This was officially the highest up in the air we’d ever been while NOT in an airplane. In that last photo, that is the Rogers Centre above and immediately to the right of the CN Tower. Above and to the left of the CN Tower we looked down on a train round house that is across the street from the Rogers Centre and CN Tower.
While up in the Sky Pod, the boys played a little fake baseball…
…because, why not!?
Here’s a shot of the boys looking at the city over 1,460 feet below:
And here is the view back up toward the CN Tower from the area right below the glass floor:
After visiting the CN Tower, we stopped by the Blue Jays’ team store, where we founds a Jays Mickey and Jays pig:
And my dad and Kellan got their first ever views inside the Rogers Centre:
But it still wasn’t time for baseball quite yet. Our CN Tower tickets also came with access to a ride of some sort (that the boys were too young to ride) and a 3D movie called “Legends of Flight.” Here is Kellan wearing his 3D glasses and waiting for the movie to start:
The movie was pretty awesome. We sat in the front row and the boys kept trying to grab all of the airplanes flying at us. It was pretty awesome.
After the movie, which was about 30 minutes, we headed over to the roundhouse to poke around a bit:
Finally, it was getting close to game time…or at least gates opening time. We took a walk all the way around the Rogers Centre…
…and then we hopped in line at Gate 6…
…, which is down the RF line.
From growing up at the Kingdome, I love attending games in domed stadiums. The one bad thing, however, is that photos often come out blurry inside domes. Therefore, when we headed into the stadium and camped out down the RF line…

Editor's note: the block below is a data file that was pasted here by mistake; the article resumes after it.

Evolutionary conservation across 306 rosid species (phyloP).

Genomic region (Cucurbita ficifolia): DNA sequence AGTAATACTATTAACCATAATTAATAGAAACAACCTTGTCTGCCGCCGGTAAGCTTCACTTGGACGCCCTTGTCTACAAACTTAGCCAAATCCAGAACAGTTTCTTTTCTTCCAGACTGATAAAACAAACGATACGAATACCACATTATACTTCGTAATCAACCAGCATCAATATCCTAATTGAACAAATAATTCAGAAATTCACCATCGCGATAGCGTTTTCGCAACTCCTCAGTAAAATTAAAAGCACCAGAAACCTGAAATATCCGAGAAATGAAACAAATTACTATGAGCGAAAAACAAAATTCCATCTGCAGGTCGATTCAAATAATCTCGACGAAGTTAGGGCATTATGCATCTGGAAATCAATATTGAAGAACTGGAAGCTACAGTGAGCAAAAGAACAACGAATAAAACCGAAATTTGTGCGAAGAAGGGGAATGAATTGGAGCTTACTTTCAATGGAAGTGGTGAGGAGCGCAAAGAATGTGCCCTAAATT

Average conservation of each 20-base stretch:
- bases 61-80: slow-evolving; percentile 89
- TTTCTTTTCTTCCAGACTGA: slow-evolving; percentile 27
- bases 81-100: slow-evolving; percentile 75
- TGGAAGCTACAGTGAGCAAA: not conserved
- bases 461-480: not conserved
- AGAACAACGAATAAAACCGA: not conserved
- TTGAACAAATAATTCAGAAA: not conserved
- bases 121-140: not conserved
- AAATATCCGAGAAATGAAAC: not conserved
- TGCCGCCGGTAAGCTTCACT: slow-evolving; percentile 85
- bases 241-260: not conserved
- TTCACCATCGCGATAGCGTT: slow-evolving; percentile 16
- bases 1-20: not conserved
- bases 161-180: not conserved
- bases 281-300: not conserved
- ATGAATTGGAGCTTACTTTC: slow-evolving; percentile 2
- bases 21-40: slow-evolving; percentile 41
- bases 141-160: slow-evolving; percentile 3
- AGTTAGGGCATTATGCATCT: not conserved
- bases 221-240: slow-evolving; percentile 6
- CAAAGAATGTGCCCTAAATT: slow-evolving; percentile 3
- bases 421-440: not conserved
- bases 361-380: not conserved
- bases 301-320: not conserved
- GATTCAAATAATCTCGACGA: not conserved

…I had no clue who that blurry guy is at the end of the red arrow. And because he’s so blurry, I can’t even ask our buddy, Avi. Anyway, he was kind enough to toss a baseball to us.
Thanks, mystery Oriole!
Before that guy tossed us a baseball, I thought I was going to catch a one hopper off the bat of an Oriole, but it hopped to high for me to reach, and my dad ended up snatching it up several rows behind us. His first ever Major League baseball snagged outside of the United States! Way to go, Pa!
Things were pretty slow down the RF line, so we headed out CF, just to the left of the batters eye. And look who we saw out there:
In case you can’t tell, aside from my dad sitting in the first row, that’s our buddy Zack Hample off in the distance in the bright orange Orioles shirt.
Zack came over and took this photo of us…
…, which unfortunately does not have my dad in it (because it is the best group photo we got all night).
As is often the case, all of the Orioles looked exactly the same to me. Unfortunately, Avi wasn’t there (since we were in Canada and all) and I couldn’t call Avi because our phones didn’t work (since we were in Canada and all). Luckily, Zack recognized everyone and told us that Jim Johnson was standing right in front of us.
Shortly thereafter, an Oriole hit a homerun that hit the batters’ eye and bounced back down onto the field. Luckily, it bounced over a bunch of people and Jim Johnson grabbed it. I called out his name and pointed to Tim and…
…we had to thank Mr. Hample for the assist.
Thanks, Jim (and Zack)!